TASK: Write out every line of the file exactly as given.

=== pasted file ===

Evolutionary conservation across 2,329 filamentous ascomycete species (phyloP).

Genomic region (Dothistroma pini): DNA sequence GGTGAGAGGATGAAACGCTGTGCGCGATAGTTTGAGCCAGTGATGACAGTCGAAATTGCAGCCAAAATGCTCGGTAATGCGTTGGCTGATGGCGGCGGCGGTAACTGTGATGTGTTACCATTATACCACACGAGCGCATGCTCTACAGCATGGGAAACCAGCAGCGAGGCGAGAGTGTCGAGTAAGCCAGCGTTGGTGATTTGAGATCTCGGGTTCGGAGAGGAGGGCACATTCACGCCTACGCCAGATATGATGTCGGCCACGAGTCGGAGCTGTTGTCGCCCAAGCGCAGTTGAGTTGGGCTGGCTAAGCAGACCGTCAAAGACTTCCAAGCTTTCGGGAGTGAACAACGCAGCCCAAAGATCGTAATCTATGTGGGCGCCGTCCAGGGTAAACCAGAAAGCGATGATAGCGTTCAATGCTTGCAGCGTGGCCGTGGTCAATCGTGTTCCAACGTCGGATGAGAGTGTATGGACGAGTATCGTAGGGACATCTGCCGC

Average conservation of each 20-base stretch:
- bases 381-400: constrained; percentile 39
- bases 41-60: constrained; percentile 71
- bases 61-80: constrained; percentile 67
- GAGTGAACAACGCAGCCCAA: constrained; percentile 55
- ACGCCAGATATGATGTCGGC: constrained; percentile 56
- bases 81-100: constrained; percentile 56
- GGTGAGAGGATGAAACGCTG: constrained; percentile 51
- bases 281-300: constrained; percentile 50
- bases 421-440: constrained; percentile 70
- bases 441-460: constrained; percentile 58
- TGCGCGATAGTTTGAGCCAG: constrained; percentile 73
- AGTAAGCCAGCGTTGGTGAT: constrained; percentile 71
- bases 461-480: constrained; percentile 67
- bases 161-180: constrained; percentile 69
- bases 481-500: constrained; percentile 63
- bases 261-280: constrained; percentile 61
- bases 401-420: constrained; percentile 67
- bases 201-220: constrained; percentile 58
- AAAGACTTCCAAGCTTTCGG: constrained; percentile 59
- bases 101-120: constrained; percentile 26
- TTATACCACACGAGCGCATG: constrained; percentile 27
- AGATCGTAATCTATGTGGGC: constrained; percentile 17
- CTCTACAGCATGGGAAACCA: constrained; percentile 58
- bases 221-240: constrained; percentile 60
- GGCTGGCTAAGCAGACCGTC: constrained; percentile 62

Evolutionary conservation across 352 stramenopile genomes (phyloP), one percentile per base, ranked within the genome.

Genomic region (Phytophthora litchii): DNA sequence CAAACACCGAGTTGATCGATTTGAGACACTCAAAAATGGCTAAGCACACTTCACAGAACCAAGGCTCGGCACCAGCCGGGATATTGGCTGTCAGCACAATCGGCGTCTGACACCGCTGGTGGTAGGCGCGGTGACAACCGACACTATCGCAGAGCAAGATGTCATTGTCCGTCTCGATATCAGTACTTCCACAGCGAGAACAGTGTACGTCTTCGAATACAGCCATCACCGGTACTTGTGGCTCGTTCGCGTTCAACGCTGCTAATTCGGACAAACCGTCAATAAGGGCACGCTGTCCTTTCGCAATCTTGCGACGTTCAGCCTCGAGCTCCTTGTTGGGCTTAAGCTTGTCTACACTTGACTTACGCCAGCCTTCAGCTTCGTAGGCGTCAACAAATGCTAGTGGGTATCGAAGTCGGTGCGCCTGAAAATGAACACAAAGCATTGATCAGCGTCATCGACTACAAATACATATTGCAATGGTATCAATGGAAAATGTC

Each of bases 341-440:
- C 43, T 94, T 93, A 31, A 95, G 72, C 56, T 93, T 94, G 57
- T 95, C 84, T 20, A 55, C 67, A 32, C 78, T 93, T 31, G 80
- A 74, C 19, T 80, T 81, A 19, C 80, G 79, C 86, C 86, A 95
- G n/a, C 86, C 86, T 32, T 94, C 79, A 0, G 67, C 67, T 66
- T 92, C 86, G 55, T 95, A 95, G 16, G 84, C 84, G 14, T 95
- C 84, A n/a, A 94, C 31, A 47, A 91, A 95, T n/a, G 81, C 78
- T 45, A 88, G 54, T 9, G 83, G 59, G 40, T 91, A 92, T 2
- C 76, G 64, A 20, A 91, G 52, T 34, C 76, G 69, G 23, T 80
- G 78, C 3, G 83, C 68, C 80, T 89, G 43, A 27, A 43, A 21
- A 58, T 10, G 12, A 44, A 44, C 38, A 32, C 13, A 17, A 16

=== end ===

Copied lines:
Evolutionary conservation across 2,329 filamentous ascomycete species (phyloP).

Genomic region (Dothistroma pini): DNA sequence GGTGAGAGGATGAAACGCTGTGCGCGATAGTTTGAGCCAGTGATGACAGTCGAAATTGCAGCCAAAATGCTCGGTAATGCGTTGGCTGATGGCGGCGGCGGTAACTGTGATGTGTTACCATTATACCACACGAGCGCATGCTCTACAGCATGGGAAACCAGCAGCGAGGCGAGAGTGTCGAGTAAGCCAGCGTTGGTGATTTGAGATCTCGGGTTCGGAGAGGAGGGCACATTCACGCCTACGCCAGATATGATGTCGGCCACGAGTCGGAGCTGTTGTCGCCCAAGCGCAGTTGAGTTGGGCTGGCTAAGCAGACCGTCAAAGACTTCCAAGCTTTCGGGAGTGAACAACGCAGCCCAAAGATCGTAATCTATGTGGGCGCCGTCCAGGGTAAACCAGAAAGCGATGATAGCGTTCAATGCTTGCAGCGTGGCCGTGGTCAATCGTGTTCCAACGTCGGATGAGAGTGTATGGACGAGTATCGTAGGGACATCTGCCGC

Average conservation of each 20-base stretch:
- bases 381-400: constrained; percentile 39
- bases 41-60: constrained; percentile 71
- bases 61-80: constrained; percentile 67
- GAGTGAACAACGCAGCCCAA: constrained; percentile 55
- ACGCCAGATATGATGTCGGC: constrained; percentile 56
- bases 81-100: constrained; percentile 56
- GGTGAGAGGATGAAACGCTG: constrained; percentile 51
- bases 281-300: constrained; percentile 50
- bases 421-440: constrained; percentile 70
- bases 441-460: constrained; percentile 58
- TGCGCGATAGTTTGAGCCAG: constrained; percentile 73
- AGTAAGCCAGCGTTGGTGAT: constrained; percentile 71
- bases 461-480: constrained; percentile 67
- bases 161-180: constrained; percentile 69
- bases 481-500: constrained; percentile 63
- bases 261-280: constrained; percentile 61
- bases 401-420: constrained; percentile 67
- bases 201-220: constrained; percentile 58
- AAAGACTTCCAAGCTTTCGG: constrained; percentile 59
- bases 101-120: constrained; percentile 26
- TTATACCACACGAGCGCATG: constrained; percentile 27
- AGATCGTAATCTATGTGGGC: constrained; percentile 17
- CTCTACAGCATGGGAAACCA: constrained; percentile 58
- bases 221-240: constrained; percentile 60
- GGCTGGCTAAGCAGACCGTC: constrained; percentile 62

Evolutionary conservation across 352 stramenopile genomes (phyloP), one percentile per base, ranked within the genome.

Genomic region (Phytophthora litchii): DNA sequence CAAACACCGAGTTGATCGATTTGAGACACTCAAAAATGGCTAAGCACACTTCACAGAACCAAGGCTCGGCACCAGCCGGGATATTGGCTGTCAGCACAATCGGCGTCTGACACCGCTGGTGGTAGGCGCGGTGACAACCGACACTATCGCAGAGCAAGATGTCATTGTCCGTCTCGATATCAGTACTTCCACAGCGAGAACAGTGTACGTCTTCGAATACAGCCATCACCGGTACTTGTGGCTCGTTCGCGTTCAACGCTGCTAATTCGGACAAACCGTCAATAAGGGCACGCTGTCCTTTCGCAATCTTGCGACGTTCAGCCTCGAGCTCCTTGTTGGGCTTAAGCTTGTCTACACTTGACTTACGCCAGCCTTCAGCTTCGTAGGCGTCAACAAATGCTAGTGGGTATCGAAGTCGGTGCGCCTGAAAATGAACACAAAGCATTGATCAGCGTCATCGACTACAAATACATATTGCAATGGTATCAATGGAAAATGTC

Each of bases 341-440:
- C 43, T 94, T 93, A 31, A 95, G 72, C 56, T 93, T 94, G 57
- T 95, C 84, T 20, A 55, C 67, A 32, C 78, T 93, T 31, G 80
- A 74, C 19, T 80, T 81, A 19, C 80, G 79, C 86, C 86, A 95
- G n/a, C 86, C 86, T 32, T 94, C 79, A 0, G 67, C 67, T 66
- T 92, C 86, G 55, T 95, A 95, G 16, G 84, C 84, G 14, T 95
- C 84, A n/a, A 94, C 31, A 47, A 91, A 95, T n/a, G 81, C 78
- T 45, A 88, G 54, T 9, G 83, G 59, G 40, T 91, A 92, T 2
- C 76, G 64, A 20, A 91, G 52, T 34, C 76, G 69, G 23, T 80
- G 78, C 3, G 83, C 68, C 80, T 89, G 43, A 27, A 43, A 21
- A 58, T 10, G 12, A 44, A 44, C 38, A 32, C 13, A 17, A 16